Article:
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Report Reveals How Venezuela Gangs Control Their Turf

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A recent report sheds light on the level of control that some Venezuelan gangs wield over their territory, and is also indicative of how some gangs may continue to receive local support in the face of police violence in certain communities.

According to Spanish news agency EFE, 2016 has seen at least two cases of criminal bands enforcing a curfew and ordering local residents to stay home.

At least one of those cases was apparently prompted by the alleged killing of a youth at the hands of Venezuela’s investigative police (Cuerpo de Investigaciones Científicas, Penales y Criminalísticas – CICPC), EFE reported. On February 4, fliers appeared in parts of Maracay, Aragua, warning residents to stay home and close their shops in protest of the killing. The flier was attributed to a local gang leader, alias “El Chino Pedrera.”

The flier also accused security forces of being corrupt. “We are doing this publically because they call us delinquents, when many officials from supposedly moral institutions don’t act morally,” the flier stated.

A similar incident took place on January 25 in the city of Porlamar, located on Margarita Island. After a prominent prison gang leader was killed, his allies issued an order that city residents stay inside while his funeral procession moved through the city, EFE reported.

Roberto Briceño León, director of the Venezuelan Violence Observatory (Observatorio Venezolano de Violencia – OVV) told EFE that “the level of criminal organization in Venezuela is replacing the state in some areas.” According to Briceño León, the ability of criminal groups to amass significant financial resources has allowed them to obtain powerful weaponry, take over territory, and control local populations.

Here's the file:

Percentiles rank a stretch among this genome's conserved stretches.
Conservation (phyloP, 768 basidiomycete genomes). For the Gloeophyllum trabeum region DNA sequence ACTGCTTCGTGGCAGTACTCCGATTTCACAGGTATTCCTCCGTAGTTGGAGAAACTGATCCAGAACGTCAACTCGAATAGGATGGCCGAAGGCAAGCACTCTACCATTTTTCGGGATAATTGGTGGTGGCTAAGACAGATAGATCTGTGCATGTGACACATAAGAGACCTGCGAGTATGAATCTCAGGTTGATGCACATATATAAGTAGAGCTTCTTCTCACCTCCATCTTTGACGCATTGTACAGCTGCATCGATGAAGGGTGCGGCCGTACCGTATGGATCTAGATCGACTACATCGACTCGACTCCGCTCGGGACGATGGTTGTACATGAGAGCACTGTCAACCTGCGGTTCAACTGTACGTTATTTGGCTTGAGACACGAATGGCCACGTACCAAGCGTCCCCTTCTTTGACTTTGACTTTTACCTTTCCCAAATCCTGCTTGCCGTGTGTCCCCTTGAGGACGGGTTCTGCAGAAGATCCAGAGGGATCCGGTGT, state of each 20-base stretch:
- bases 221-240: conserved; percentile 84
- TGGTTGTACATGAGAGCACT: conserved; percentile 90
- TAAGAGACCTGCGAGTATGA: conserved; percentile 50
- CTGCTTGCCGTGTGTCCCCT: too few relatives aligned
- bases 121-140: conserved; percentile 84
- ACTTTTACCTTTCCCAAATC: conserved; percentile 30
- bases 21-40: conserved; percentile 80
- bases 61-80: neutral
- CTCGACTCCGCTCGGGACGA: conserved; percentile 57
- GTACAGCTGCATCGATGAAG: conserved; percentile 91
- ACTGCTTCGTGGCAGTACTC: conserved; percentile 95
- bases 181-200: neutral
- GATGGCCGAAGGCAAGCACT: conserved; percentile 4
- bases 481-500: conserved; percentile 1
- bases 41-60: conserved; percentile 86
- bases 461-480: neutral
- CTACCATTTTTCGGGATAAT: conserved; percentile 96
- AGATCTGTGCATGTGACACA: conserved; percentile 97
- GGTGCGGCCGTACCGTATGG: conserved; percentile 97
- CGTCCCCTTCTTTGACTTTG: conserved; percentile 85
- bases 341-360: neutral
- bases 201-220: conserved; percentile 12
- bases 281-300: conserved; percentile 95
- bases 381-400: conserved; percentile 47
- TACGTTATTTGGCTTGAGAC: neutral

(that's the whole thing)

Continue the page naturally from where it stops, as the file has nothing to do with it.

The cases described by EFE illustrate the amount of power wielded by gangs in parts of Venezuela. However, part of the reason criminal bands have come to control swathes of Venezuelan territory is the failure of officials and police to provide adequate security for communities. This is especially true in Caracas, where some residents have turned to private security or vigilante groups to help offset Venezuela’s current security crisis.

Exacerbating the issue is the Venezuelan police’s frequent use of excessive force, fomenting distrust within communities exposed to abuses at the hands of government officials. For instance, allegations of extrajudicial killings by police have frequently surfaced, contributing to a cycle of retaliatory violence between criminals and security forces that catches innocent bystanders in the crossfire.

An OVV survey also suggests many Venezuelans believe security forces themselves are involved in criminal activity, fueling an increasing sense of insecurity among citizens. Indeed, that criminal bands have become so well armed is partly due to corruption among security officials. For instance, two Venezuelan soldiers were recently arrested for partaking in the criminal theft of over 20 firearms and 2,400 bullets from a military arsenal in Aragua state.

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